In the embodiment of FIG. 2 a, frame structure 140 is made in two parts, in order for one thing, to carry electrode structure 132 of anode 130, and for another thing, to carry an electrode structure 150 of the cathode. Both electrode structure 132 of the anode and electrode structure 150 of the cathode are provided to be of a conductive material, particularly of a metal or an alloy, particularly of copper but also aluminum. Electrode structure 150 extends, for one thing, to a surface of frame 140, and for another to an end face of cathode structure 110, in order to contact the latter electrically. Electrodes 132 and 150 each form sections which extend along the extension surface of the lithium cell, so that simple contacting is possible. In order to hold electrode structure 132 of the anode, frame 140 is made in two parts, one part being assigned to the upper cathode structure, solid electrolyte structure and an additional part to the lower cathode structure/solid electrolyte structure. Because of this, electrode structure 132 of the anode may, in a simple manner, be inserted between the two frame parts, or rather, this makes it possible for the electrode structure to extend in a straight manner and project forth from the two-part lithium-anode structure. During the production, the anode structure is situated after the sintering process of the crosspieces and the substrate (during which a ceramic frame is able to be connected to the solid electrolyte).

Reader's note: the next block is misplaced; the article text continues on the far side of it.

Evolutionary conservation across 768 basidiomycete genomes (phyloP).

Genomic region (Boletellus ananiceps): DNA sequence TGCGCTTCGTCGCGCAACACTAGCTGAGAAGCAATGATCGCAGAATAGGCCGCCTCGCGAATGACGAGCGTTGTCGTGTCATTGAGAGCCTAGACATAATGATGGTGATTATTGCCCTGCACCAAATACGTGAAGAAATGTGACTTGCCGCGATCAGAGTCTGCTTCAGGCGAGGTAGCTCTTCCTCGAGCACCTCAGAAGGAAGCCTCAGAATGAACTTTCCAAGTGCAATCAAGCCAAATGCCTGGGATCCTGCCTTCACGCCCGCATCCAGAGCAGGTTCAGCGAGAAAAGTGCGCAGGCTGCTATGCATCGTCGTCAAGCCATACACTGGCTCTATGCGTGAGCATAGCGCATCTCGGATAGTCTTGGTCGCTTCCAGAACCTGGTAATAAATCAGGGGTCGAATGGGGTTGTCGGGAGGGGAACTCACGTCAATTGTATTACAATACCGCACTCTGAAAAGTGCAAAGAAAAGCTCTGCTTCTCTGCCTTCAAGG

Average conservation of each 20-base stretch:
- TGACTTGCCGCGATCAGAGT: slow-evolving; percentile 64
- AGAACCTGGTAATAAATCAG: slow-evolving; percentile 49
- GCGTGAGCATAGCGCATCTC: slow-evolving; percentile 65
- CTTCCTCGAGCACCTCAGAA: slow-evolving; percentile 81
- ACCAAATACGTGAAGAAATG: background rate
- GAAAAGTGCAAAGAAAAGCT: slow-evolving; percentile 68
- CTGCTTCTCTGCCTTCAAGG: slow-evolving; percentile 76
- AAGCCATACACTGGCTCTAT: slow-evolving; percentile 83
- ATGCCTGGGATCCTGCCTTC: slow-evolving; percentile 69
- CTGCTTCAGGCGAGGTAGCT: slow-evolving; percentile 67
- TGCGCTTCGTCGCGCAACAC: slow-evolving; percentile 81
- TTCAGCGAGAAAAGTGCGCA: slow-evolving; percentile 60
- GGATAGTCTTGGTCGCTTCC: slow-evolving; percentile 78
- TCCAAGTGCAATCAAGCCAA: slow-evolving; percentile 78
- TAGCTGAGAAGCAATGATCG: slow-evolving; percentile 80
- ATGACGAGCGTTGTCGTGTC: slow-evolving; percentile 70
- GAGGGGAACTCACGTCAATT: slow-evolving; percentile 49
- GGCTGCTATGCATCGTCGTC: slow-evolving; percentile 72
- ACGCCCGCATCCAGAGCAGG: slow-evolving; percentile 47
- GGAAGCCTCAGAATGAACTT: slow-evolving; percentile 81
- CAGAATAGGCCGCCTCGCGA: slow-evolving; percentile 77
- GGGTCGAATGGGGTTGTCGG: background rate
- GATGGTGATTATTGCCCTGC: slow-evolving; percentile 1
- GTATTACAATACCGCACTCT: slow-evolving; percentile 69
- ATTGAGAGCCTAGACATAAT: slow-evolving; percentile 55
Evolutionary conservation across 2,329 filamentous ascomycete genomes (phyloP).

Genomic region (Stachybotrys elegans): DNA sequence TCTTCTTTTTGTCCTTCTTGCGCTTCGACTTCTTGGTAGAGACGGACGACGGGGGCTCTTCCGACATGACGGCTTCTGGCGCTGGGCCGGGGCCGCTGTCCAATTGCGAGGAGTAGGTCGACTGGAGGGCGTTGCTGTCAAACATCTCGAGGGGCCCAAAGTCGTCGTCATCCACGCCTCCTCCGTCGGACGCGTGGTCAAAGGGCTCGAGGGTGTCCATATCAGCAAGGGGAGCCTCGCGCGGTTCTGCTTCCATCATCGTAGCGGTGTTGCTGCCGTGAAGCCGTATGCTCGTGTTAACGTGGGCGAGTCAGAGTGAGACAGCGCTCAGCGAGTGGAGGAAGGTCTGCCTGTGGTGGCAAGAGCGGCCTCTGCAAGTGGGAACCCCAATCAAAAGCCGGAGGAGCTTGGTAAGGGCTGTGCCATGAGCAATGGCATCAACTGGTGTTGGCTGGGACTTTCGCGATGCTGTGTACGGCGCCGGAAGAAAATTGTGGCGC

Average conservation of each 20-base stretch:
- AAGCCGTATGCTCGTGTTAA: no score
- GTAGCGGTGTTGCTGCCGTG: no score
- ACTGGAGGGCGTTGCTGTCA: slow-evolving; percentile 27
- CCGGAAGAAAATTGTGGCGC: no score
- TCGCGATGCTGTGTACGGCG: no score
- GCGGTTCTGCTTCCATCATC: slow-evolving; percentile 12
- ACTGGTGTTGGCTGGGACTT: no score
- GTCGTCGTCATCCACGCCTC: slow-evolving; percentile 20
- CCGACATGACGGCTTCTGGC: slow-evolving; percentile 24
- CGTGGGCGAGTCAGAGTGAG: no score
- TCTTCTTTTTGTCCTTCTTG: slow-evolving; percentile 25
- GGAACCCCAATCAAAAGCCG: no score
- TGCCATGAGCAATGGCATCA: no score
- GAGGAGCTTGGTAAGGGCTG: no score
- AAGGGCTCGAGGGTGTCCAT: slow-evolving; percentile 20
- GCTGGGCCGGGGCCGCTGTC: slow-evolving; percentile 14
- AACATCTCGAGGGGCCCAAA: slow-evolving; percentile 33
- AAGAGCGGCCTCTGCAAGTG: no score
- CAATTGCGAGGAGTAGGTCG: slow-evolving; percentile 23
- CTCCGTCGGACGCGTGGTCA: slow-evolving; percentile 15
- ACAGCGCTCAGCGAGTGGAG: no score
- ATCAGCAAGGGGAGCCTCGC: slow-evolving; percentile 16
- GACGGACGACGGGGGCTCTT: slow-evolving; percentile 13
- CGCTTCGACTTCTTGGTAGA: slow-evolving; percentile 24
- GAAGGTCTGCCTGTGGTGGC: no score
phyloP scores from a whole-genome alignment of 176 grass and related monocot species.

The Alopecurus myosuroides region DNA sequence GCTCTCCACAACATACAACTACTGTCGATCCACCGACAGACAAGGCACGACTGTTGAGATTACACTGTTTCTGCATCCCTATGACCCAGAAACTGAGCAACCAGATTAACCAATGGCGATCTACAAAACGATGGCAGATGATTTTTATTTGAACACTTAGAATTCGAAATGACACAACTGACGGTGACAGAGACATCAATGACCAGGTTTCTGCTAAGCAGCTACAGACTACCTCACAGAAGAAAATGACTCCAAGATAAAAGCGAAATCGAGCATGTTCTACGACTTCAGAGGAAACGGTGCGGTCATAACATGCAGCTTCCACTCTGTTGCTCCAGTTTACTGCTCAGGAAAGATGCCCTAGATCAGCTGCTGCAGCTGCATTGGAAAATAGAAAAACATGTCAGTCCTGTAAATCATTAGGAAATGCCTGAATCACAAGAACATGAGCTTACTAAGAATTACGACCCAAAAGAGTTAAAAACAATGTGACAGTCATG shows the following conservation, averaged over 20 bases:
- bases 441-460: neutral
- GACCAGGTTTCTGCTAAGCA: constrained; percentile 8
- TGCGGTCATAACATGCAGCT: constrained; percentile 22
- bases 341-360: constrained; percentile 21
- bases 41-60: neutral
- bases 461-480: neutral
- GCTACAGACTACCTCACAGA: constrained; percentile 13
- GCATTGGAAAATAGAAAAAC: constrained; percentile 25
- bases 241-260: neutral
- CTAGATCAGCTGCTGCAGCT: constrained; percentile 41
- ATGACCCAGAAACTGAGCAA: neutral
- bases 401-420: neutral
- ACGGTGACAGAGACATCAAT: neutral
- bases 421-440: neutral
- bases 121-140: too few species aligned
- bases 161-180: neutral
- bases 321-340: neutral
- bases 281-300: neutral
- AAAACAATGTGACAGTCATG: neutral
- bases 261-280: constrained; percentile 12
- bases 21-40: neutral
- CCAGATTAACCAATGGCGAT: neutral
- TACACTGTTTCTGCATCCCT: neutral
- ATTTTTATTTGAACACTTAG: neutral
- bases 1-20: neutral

In order to make possible access to the surface of electrode structure 132 of the anode perpendicular to the anode structure, a part of the frame is provided having a narrower edge than the other part of the frame, at least at the side at which electrode structure 132 of the anode is brought out. Alternative specific embodiments, which are not shown here, provide a frame that is symmetrical to electrode structure 132 of the anode, a contacting at the end face of electrode structure 132 being provided. An exemplary contacting location at the end face is shown in FIG. 2 a having reference numeral 132′.